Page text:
• “What were the benefits? I can see that my coachees are motivated, engaged and more comfortable with the coaching conversation. They are answering my questions more positively and actively. And I got their commitments and saw their actions as agreed in coaching sessions for improving their job performance and developments”.
  • What have I done? Person A faced a challenge in the duty planning. He tried hard to assign tasks to the team members, which however did not work well. The coaching session is to optimize the duty plan”.
  • “What were the benefits? He got deeper understanding on the issue, was clearer about basic criteria of a good duty plan, and more confident with making the plan better.”
  • “What have I done? Person B is a veteran staff but recently she got complaints from other teams for not handling things well. The coaching was to identify the causes and make improvement”.
  • “What were the benefits? She reflected on what she did well and what she did not, she was also clearer on roles of relevant stakeholders in the process and would have a case study with teammates to prevent similar issues”.
  • “What have I done? Person C came to me with a question on how to handle a cost issue related to customs declaration. An ‘instant’ dialogue was had to coach her to probe possible solutions”.
  • “What were the benefits? She had a better picture of what causes the cost, the possible ways to address the cost and to avoid future cost, and the needs to know more about the cost details. She seemed more confident with herself”.
  • “What have I done? Person D recently seemed not as passionate as he used to be. The coaching session was to know the context and motivate him for more”.
  • “What were the benefits? He was recognized for his effort to do a good work and have a good relationship with stakeholders. He understood better on how what he does links to the bigger objectives. He felt refilled and took initiate to have a post follow-up on a project”.

Leaders from Maersk Latin America, Panama

  • “Although most coaching sessions have been planned I also have a completely open door policy where my direct reports (and others) can always come to discuss performance issues. A lot of training has been initiated and planned from this”.
  • “I am very clear towards my direct reports to ensure that they prioritise their time and the actions we have identified. I keep a very full agenda for all of them but allow them to take the lead on what they believe is most important. We have a common action plan and follow up monthly”.
  • “What have I done? I had review sessions with my direct reports where we looked at their performance on the set KPIs, what we could change (mainly increase targets) and how to reach a better performance. I used the GROW model for these sessions”.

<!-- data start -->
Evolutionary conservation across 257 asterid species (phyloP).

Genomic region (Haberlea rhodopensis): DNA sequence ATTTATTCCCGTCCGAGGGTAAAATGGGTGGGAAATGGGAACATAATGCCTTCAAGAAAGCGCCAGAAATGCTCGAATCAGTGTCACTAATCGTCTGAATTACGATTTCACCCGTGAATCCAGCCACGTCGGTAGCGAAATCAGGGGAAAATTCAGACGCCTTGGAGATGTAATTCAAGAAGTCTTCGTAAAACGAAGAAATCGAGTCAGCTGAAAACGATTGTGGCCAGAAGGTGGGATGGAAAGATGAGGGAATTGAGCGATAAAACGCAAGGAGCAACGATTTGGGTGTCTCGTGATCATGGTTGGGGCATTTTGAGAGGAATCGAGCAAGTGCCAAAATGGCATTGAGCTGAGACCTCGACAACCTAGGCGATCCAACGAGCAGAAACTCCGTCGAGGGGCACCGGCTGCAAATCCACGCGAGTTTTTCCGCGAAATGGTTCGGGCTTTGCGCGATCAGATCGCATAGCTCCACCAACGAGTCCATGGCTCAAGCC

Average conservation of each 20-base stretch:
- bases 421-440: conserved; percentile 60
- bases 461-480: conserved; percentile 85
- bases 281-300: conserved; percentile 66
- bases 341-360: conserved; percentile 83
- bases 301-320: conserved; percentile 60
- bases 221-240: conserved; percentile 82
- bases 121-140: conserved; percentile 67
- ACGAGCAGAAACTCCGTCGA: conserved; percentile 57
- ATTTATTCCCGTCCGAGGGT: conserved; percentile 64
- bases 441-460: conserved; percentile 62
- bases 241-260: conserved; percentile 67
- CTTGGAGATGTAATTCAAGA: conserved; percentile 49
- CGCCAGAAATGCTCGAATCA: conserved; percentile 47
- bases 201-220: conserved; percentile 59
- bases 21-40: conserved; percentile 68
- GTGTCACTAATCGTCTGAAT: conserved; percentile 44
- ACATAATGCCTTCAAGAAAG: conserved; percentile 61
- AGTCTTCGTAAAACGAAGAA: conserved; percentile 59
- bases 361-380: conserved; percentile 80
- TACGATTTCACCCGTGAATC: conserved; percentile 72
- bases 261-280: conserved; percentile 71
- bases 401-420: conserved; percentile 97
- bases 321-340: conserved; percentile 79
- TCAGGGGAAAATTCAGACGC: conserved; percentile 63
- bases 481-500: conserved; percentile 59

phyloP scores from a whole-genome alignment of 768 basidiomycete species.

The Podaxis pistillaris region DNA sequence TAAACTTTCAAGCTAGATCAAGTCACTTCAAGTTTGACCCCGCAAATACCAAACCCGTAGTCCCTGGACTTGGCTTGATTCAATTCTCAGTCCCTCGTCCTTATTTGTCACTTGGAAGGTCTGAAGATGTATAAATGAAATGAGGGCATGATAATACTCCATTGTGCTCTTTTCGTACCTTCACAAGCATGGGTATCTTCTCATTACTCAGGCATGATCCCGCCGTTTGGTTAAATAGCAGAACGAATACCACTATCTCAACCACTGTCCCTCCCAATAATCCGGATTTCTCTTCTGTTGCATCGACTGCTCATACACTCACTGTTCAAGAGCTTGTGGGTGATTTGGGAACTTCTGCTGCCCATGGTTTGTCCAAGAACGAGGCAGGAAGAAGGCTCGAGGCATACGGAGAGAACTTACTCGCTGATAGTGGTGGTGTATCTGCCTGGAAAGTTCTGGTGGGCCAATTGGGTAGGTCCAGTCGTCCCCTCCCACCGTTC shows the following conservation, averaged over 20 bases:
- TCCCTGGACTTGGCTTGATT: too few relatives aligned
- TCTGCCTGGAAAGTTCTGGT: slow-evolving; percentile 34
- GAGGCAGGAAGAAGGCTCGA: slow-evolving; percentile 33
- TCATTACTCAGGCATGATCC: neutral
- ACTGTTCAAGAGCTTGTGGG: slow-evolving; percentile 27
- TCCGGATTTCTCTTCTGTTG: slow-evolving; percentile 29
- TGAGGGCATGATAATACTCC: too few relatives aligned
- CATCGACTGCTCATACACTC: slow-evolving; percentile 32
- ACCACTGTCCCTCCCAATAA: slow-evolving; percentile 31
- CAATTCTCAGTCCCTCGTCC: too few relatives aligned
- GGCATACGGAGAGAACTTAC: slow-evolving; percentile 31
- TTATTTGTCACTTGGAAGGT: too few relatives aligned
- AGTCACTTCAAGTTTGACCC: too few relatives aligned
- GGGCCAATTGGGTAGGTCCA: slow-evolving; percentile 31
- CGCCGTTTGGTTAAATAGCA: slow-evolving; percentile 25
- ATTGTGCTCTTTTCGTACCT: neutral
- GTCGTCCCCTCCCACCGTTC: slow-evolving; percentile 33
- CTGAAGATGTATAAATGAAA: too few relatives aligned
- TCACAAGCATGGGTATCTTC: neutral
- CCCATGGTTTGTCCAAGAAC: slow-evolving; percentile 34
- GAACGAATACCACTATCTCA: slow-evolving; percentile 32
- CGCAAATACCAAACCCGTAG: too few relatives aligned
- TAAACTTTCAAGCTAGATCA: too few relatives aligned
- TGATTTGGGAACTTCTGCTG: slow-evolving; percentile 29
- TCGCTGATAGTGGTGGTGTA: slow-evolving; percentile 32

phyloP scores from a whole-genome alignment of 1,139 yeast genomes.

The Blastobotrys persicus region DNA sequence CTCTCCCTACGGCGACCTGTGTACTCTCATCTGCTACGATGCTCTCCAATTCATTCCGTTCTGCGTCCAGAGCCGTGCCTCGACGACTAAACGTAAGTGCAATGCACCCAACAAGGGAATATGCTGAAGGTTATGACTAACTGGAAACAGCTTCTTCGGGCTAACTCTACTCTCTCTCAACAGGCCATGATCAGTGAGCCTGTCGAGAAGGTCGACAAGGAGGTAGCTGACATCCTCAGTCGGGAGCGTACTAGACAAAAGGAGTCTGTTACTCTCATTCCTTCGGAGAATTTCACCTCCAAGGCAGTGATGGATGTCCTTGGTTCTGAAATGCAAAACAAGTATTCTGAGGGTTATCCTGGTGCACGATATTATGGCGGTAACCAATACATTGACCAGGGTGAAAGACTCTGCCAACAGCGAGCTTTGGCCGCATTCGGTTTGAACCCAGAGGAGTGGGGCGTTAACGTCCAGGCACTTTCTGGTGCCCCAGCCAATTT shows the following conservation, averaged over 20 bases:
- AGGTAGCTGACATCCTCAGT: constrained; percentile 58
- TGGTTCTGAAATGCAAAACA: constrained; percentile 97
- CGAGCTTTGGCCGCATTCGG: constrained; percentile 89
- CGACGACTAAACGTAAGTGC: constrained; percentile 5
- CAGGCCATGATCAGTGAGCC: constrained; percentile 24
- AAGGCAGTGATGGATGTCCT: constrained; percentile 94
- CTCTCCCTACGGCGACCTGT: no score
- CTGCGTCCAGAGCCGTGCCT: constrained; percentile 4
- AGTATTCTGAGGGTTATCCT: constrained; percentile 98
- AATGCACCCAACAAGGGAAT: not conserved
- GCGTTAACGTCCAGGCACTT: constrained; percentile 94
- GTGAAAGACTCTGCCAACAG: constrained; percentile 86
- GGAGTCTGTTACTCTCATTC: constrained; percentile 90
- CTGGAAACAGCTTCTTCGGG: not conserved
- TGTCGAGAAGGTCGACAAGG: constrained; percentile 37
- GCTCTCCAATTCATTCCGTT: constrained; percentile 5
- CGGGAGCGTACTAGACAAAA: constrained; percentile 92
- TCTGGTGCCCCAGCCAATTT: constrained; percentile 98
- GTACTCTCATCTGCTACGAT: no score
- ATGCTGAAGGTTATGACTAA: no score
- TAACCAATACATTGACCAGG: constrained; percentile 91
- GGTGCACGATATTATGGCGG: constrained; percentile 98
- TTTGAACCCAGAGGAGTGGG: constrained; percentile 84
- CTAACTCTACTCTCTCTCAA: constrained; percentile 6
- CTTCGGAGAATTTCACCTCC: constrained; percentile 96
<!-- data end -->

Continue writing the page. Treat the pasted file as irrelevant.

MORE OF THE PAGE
• “What were the benefits? 1) It creates a lot more participation and ownership from my direct reports in setting the targets and KPIs. Previously I handled most. 2) All being familiar with the GROW model it comes quite natural to discuss performance with the aim to improve in mind. 3) All more open to set even more ambitious targets”.
  • “What did I learn? Be very careful to start a coaching session if you have something else planned and you see a risk that it will be a long session. Stop the session and schedule for when I know we can finish. I should have known that this would be a difficult session so my desire to use the GROW model took over from just stopping and re-planning the session”.
  • “What have I done? A plan with my leaders was set. Starting this week we have a feedback session (AIDA) and then coaching sessions – 1 hour week per manager plus a monthly performance review. Aligned with that, they will also give me feedback – creating trust and candid environment. The same will be done by them with their respective teams.
  • “What were the benefits? My managers are very, very motivated with this new approach and see great professional grow opportunity for them and their respective teams”.
  • “What did I learn? Sometimes it is hard to say ‘IT IS NOT A GOOD TIME’, when an employee come in to my office and ask whether I have a minute. I more often than not tend to stop everything I am doing to listen and discuss the concerns burning in him/them. Conversely, although I think I handled his case very well and I feel comfortable giving opportune coaching (coaching in a hurry), for an effective GROW / Coaching session in sensitive situations like that, it is important to set the right environment and timing (preparation) to get the desired outcome”.
  • “All my leaders have a clear purpose to our sessions and discussion on how to improve performance for now and future. I have information from everywhere in the organisation thanks to my one-on-ones that I use to help managers develop”. “What did I learn? I’ve learned to detach, something that I was never good at, maybe because I’m a people person and tend to build empathy and create very good relations which allows me to be open and honest on my opinion of what is going on. Detaching allows me to see things under a different ‘colour’, making the process of questioning better, as it gives room for correct questions to be made. Whenever the coachee is someone I know for a long time, I will not only plan my questions, but also look at the situation or issue and not at the person I’m coaching”.
  • “What have I done? Coaching sessions, whether included in the periodic reviews or not, are never the same as they are very much related to the personality of whom is being coached. Even the follow ups sessions differs. This can only be managed and handle properly with the knowledge of the tools”.
  • “What were the benefits? While using the tools in my job role, I’m capable to spot (faster than before but still must improve) what needs to be focused on and prioritises in terms of targets and/or increase actual scores and performance, even if we are already meeting targets”.

Further Reading

Explore the Coaches Toolkit on this Blog for more information on the Tools and Techniques mentioned above.

Search ‘Leadership Interview’ on this Blog for more insights from leaders on how they applying coaching in their day to day work.

Read more about my Coaching Master Class program.

Author: Trevor Sherman

Trevor Sherman: Author, Blogger and Coach. What do I do? I develop leadership training material and personal learning modules. I am the owner and operator of this Blog. I coach senior executives for their development and role transition. I am based in Northamptonshire UK and operate globally - in person and through technology.